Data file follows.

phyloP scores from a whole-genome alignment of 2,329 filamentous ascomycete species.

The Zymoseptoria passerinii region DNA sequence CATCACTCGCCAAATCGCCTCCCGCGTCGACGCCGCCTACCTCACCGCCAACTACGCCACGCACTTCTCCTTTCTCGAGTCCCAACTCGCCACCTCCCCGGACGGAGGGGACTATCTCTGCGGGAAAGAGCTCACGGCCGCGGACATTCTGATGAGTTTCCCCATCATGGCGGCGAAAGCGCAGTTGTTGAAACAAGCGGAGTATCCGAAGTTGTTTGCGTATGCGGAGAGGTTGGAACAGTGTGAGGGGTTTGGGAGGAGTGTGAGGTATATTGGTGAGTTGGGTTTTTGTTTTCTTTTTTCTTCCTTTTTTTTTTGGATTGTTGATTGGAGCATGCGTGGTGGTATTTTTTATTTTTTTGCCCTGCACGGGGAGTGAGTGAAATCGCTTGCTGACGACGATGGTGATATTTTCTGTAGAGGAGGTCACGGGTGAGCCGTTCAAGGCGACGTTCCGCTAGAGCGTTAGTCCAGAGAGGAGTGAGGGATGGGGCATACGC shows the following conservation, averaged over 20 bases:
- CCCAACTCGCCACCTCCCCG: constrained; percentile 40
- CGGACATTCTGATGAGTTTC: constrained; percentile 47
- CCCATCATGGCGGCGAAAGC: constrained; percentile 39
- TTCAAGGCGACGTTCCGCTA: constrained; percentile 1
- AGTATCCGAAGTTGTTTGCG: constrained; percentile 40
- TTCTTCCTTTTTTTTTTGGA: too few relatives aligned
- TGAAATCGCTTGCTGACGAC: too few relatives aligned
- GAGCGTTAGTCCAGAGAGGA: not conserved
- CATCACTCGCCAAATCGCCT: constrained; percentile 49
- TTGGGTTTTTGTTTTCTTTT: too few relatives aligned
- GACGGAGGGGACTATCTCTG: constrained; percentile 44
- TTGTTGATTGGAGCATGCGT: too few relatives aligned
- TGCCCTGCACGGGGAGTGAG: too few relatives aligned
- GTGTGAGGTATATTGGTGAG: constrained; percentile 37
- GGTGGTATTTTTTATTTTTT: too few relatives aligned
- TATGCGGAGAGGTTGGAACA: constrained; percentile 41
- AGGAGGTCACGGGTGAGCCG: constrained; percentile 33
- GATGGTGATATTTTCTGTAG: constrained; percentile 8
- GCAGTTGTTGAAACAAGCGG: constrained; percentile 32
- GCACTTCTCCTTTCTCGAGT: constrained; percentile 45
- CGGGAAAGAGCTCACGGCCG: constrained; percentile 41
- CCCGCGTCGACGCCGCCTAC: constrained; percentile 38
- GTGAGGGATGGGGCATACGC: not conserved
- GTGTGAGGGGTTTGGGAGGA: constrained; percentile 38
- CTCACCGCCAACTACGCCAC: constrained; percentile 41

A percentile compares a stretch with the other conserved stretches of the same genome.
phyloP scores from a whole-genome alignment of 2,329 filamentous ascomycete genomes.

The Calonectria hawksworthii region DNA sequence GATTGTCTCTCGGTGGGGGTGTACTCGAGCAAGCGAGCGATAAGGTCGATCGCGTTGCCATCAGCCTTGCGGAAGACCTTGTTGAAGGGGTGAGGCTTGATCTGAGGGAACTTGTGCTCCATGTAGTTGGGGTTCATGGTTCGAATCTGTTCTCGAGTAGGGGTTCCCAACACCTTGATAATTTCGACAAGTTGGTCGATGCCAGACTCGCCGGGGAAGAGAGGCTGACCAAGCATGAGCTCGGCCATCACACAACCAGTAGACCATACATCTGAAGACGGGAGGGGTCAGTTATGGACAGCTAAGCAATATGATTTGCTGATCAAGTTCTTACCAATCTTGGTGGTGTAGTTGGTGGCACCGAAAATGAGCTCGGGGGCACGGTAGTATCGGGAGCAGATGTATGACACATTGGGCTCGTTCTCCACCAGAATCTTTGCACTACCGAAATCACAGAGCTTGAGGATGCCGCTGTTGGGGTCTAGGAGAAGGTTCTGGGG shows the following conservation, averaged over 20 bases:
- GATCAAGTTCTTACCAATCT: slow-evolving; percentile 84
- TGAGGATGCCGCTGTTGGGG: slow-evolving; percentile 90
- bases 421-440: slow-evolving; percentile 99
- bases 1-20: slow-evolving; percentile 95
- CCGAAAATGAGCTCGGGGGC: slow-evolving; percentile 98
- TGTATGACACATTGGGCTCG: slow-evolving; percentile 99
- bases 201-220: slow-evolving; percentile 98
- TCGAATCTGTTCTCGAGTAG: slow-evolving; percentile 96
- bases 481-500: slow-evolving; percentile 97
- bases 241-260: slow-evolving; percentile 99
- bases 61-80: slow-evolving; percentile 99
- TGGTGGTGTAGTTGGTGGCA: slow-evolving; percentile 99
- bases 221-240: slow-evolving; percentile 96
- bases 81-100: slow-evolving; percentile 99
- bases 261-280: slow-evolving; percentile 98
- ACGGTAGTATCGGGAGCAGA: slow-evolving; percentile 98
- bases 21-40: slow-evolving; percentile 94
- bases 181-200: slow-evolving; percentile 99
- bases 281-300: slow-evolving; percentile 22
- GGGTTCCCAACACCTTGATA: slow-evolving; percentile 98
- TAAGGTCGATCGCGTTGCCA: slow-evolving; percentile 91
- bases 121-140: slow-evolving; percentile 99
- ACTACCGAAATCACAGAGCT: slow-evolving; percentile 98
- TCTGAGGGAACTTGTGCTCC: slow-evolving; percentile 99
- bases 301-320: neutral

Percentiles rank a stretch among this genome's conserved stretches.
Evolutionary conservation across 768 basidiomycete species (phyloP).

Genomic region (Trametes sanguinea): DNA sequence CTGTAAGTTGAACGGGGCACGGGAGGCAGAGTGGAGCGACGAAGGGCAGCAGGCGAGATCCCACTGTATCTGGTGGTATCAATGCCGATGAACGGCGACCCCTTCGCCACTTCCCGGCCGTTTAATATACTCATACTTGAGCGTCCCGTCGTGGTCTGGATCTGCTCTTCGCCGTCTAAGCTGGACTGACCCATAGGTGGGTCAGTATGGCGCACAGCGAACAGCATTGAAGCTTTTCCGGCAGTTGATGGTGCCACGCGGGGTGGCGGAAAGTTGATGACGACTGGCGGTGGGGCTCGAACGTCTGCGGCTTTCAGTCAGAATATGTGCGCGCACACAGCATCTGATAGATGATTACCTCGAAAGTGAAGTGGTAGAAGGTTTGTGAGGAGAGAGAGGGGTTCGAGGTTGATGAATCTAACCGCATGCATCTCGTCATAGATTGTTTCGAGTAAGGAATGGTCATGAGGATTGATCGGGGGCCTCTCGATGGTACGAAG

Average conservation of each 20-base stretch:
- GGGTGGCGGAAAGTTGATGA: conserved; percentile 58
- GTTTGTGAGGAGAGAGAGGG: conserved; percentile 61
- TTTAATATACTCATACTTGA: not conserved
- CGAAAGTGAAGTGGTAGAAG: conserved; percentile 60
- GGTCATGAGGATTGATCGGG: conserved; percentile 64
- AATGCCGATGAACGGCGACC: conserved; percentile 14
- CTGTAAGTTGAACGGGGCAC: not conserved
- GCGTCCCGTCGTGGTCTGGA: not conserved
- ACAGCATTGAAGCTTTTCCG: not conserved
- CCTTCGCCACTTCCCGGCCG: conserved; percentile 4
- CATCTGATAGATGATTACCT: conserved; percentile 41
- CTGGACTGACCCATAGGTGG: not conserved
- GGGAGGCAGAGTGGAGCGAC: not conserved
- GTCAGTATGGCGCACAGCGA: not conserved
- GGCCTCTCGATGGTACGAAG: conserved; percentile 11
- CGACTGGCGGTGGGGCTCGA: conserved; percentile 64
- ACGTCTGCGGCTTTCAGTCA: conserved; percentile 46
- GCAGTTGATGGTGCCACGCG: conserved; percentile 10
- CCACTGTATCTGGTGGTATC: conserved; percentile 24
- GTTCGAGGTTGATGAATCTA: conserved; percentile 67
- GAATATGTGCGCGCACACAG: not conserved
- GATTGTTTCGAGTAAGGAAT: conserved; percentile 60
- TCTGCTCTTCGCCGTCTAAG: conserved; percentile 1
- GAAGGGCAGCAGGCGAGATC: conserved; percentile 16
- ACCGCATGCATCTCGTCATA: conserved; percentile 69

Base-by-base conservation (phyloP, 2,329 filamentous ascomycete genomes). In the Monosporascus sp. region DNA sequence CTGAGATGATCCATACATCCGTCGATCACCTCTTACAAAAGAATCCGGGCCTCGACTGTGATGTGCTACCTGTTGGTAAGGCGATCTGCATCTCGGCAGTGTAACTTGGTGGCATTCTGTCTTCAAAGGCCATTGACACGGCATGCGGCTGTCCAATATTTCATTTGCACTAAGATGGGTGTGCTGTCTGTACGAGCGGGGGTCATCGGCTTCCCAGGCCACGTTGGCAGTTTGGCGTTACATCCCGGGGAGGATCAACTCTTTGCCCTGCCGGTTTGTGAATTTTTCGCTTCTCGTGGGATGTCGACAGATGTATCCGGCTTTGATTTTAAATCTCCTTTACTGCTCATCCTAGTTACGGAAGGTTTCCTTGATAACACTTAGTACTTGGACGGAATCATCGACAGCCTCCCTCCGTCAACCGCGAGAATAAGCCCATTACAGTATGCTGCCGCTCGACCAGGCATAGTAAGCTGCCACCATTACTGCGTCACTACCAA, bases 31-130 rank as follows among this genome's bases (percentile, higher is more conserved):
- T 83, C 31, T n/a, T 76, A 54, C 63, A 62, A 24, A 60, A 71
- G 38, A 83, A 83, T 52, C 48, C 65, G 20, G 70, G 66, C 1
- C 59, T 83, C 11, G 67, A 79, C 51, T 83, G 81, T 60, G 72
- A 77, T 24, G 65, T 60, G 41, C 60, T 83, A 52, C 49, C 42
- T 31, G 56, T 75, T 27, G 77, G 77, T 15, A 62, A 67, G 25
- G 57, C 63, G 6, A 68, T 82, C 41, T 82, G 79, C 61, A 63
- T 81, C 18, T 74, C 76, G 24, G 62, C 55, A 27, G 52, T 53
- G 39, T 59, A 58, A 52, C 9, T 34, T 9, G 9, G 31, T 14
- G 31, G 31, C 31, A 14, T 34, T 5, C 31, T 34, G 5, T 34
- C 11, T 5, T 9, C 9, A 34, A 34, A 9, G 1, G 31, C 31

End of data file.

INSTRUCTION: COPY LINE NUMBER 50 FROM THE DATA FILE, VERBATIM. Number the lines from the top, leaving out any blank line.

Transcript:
- GGGTTCCCAACACCTTGATA: slow-evolving; percentile 98